NOVEMBER 29 Mon Advent Weekday Is 2:1-5/Mt 8:5-1
30 Tue Saint Andrew, Apostle Feast Rom 10:9-18/Mt 4:18-22
DECEMBER 1 Wed Advent Weekday Is 25:6-10a/Mt 15:29-37
2 Thu Advent Weekday Is 26:1-6/Mt 7:21, 24-27
3 Fri Saint Francis Xavier, Priest Memorial Is 29:17-24/Mt 9:27-31
4 Sat Advent Weekday [Saint John Damascene, Priest and Doctor of the Church]
Is 30:19-21, 23-26/Mt 9:35—10:1, 5a, 6-8
5 SUN SECOND SUNDAY OF ADVENT Bar 5:1-9/Phil 1:4-6, 8-11/Lk 3:1-6
Our lectionary’s readings for Advent invite us into this beautiful season leading to the Birth of Jesus Christ. The Prophet Isaiah, speaking for the generations before Jesus who waited for his coming, accounts for almost half of Advent’s Old Testament readings. We hear his voice this first week.
Usually Advent opens, either on Sunday or Monday, with Isaiah’s message that all nations will stream to God’s mountain and listen for God’s instruction. “They will beat their swords into plowshares and their spears into pruning hooks.” Wars are over; the fragmentation destroying humanity comes to an end. It’s a message of universal salvation. Not only are we as individuals called, but all nations, all creatures, all creation is called. ( Isaiah 2:1-5 ) The reading is also read every Monday during Advent at morning prayer from the Liturgy of the Hours.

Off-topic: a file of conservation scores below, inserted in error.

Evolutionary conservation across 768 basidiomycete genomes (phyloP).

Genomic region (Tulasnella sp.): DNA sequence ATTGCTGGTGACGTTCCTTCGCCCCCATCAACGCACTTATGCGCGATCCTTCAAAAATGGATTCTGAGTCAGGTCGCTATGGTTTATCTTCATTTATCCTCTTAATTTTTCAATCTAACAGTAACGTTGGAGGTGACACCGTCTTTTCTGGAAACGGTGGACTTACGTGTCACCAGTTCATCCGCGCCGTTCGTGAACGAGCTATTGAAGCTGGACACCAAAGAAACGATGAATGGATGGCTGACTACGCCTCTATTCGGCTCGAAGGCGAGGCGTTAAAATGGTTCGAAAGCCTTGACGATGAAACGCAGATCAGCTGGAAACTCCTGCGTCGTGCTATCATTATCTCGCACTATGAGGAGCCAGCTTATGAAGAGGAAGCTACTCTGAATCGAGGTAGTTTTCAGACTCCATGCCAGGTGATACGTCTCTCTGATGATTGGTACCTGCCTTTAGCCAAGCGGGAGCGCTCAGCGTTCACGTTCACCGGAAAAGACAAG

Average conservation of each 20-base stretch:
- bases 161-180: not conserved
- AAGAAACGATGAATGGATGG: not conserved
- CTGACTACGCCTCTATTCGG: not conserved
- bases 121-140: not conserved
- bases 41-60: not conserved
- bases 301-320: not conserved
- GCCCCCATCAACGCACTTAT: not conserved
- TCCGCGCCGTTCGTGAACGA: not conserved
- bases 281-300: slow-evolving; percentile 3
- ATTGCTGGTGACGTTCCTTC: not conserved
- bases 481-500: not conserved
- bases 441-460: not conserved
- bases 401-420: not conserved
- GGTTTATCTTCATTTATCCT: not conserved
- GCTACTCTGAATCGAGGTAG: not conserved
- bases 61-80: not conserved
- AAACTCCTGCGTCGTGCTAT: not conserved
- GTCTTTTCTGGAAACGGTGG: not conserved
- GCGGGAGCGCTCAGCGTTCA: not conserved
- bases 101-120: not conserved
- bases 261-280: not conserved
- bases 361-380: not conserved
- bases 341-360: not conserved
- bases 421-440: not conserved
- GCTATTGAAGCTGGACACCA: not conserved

For Isaiah, the mountain of the Lord, where the Jewish temple stood in Jerusalem, is a place of revelation. All nations will banquet on that mountain (Monday). It’s the rock where people dwell in safety, where children play around the cobra’s den, and the lion and the lamb lie down together. (Tuesday) There the poor will triumph (Thursday), the blind will see (Friday). The Teacher will come to guide all there.(Saturday) Isaiah’s poetic imagery, embracing all creation in the readings for the 1st week of Advent, is striking in its beauty.
We need to hear God’s promise from Isaiah, especially now, as an antidote for our present fears. We wonder today about the future of our world, weak and fragmented. We’re concerned for ourselves, our future, our personal security. Advent brings the promise God to us all.
The gospels in this first week point to the fulfillment of Isaiah’s prophecies in Jesus Christ. The Roman centurion humbly approaching Jesus in Capernaum (Monday) represents all the nations that will come to him. Jesus feeds a multitude on the mountain.(Wednesday) He affirms that his kingdom will be built on rock.(Thursday) He gives sight to blind men. (Friday) He sends his disciples to call the lost sheep. (Saturday)
Many of our Advent readings are taken from Matthew’s Gospel, which portrays Jesus teaching on a mountain (Isaiah’s favorite symbol) and working great miracles that benefit all who come. Jesus is the new temple, the new Presence of God, Emmanuel, God with us.